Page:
I moved over slightly and knelt next to him. “I'm ok, but you certainly aren't.” I wracked my brain, trying to think of what to do. Even though this was a dream, I didn't want him to die or anything. I couldn't take his coat off—that was the only thing protecting him from the cold floor.
He pulled himself up to a sitting position against the wall. “I'm glad you aren't hurt. I'm Adam.” He extended his bloody hand toward me, catching me off guard. I stared at the red smears, not sure what to say.
“Whoops, sorry about that.” He extended his left hand, wincing slightly.

 I put my left hand in his but didn't shake it. I figured I'd hurt him enough already. “I'm Natalie”.
He didn't let go; his mind appeared to be somewhere else entirely. I didn't mind. “How did you know what to do?” I asked.
“What?  To rescue you?  Ran into the same problem myself and figured it out before I became wall putty.”  Adam went back to whatever he was thinking about.  He had fine, strong, long fingers, a doctor's hand. No—a musician's.
I was thoroughly enjoying how my hand felt in his, delicate and protected, though his grasp became a little clammy. Adam was one of the most gorgeous guys I had ever seen. Not perfect—his nose was slightly crooked, forehead a little high, but they added character. I studied the painting, trying not to stare at him. “Do you play the piano?” I asked absentmindedly.
“On occasion.” His voice was strained.
That doesn't sound good.  I looked at him immediately.
Adam began looking a little faint. Perspiration beaded on his forehead, and he turned pale, a human ivory candle.
A small knot of worry grew in my stomach with each passing second.
I did the only thing I could think of: I loosened his tie, and began undoing the first few buttons of his white shirt. “I think maybe you should lie back down—”
“Natalie, do you like birds?” A silly grin decorated his handsome face. I had a sinking feeling that the blow to his head had done more than make him bleed.
He grabbed my arm and I stopped unbuttoning, which was a good thing because I had forgotten I was doing it. That would have gotten embarrassing fast. He stared at the ceiling. “Is that a dove?” I looked up. No bird in sight. Watching his face for signs of trauma, I admitted to being mesmerized by his amazing eyes, the squareness of his chin, the slight shadowing of his clean-shaven jaw.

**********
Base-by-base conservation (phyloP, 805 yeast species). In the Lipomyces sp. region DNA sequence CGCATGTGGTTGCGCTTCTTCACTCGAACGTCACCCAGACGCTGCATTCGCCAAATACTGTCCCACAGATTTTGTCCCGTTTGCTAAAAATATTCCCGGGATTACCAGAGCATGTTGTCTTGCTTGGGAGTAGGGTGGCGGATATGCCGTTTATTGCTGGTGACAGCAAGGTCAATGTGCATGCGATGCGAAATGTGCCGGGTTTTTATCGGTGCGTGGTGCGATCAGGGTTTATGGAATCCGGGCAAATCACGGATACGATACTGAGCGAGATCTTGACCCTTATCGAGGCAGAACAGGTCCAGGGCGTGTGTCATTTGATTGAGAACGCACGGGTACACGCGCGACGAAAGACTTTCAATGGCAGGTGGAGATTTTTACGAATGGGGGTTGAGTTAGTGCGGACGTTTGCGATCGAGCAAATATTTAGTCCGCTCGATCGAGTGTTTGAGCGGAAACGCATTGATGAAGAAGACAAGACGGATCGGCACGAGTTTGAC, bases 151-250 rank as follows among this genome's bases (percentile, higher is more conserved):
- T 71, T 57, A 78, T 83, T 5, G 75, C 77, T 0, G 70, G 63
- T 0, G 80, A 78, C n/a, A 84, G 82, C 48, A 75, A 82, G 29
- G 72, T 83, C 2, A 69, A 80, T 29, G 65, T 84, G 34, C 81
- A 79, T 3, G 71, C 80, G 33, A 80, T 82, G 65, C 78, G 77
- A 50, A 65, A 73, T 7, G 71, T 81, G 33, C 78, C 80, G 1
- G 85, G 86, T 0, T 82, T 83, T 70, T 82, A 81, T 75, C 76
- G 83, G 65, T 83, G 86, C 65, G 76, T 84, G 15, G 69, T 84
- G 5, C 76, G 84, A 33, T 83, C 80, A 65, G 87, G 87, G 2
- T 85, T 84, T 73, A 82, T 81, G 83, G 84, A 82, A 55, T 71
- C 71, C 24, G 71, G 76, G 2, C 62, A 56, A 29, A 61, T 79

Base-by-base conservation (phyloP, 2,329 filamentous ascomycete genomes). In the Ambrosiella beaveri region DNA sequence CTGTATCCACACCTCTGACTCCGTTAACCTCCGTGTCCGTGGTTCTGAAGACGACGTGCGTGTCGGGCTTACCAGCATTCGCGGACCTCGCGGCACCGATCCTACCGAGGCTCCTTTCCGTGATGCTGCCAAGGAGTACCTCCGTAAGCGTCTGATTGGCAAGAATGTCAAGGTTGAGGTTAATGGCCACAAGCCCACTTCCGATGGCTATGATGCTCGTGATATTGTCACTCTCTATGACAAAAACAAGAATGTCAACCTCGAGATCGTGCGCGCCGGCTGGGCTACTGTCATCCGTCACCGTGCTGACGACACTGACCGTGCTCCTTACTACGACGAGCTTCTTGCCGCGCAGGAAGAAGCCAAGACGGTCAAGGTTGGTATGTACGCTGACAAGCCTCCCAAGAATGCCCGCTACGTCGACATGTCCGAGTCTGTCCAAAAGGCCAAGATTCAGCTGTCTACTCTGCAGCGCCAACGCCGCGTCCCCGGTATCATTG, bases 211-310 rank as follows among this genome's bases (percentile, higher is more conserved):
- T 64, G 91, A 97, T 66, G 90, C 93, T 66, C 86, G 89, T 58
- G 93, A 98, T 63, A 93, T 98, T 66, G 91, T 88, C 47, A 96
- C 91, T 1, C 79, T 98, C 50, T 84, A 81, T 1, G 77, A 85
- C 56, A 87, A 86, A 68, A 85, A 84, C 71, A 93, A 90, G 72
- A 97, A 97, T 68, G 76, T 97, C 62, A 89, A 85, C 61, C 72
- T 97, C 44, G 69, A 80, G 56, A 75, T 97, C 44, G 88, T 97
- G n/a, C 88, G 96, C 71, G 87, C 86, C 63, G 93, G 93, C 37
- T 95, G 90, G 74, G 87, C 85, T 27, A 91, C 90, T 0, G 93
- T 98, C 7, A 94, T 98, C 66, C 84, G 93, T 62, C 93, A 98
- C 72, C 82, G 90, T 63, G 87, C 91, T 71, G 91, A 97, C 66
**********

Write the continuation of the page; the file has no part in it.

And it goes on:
He waved his unoccupied arm nonsensically at the air above me. “Get away! No! I said NO!”  Then to me: “He's going to sit on your beautiful dress and ruin it!” Adam brushed at my shoulder as if shooing away a pigeon while mumbling something about doves and their bathroom habits.
“What bird?” I asked, hoping he was suffering from a mild concussion; otherwise I was stuck here with a lunatic.
“That one!” He pointed to the air, grinning crazily—then passed out.


Kimberly said...

Gah! You cannot stop there! I must know more!

RaShelle said...

Wonderful. Great stuff. =D

C. K. Bryant said...

Great scene, but Kimberly is right. I want more.

Rebecca Shelley said...

Very surreal and romantic. Thanks for sharing this scene.

Debbie Davis said...

very wonderful, I love it!! purple shoes and all! =0)

Gail said...

Alright now I'm mad at you. It is sick and wrong to stop right there. Honestly. :o)

Jordan McCollum said...

Very surreal! Feels almost like Alice in Wonderland surreal!

Thanks for participating!

Andrew Rosenberg said...

Very strange but interesting.
It's like they're in Lego Land.
I like weird stuff like that.

Anonymous said...

This was great! While it was clearly a dream it was easy to identify with Natalie and Adam. I particularly liked the "drunk surfer on a tipping surfboard" image! LOL.

Carol Garvin

Joyce DiPastena said...

Oh my goodness, what a wonderfully surreal scene! I definitely want to know more about what in the world is going on here! Simply wonderful!

Angie said...

Nice vivid details. I like the surreal dreamworld. I sure hope he's okay!

kbrebes said...

I hope he's okay, too. Wow. You really put us in a new dimension! I feel a little "spinny" myself!

Debbie Davis said...

I am giving you the Stylish blogger award! come and claim it!!! =0)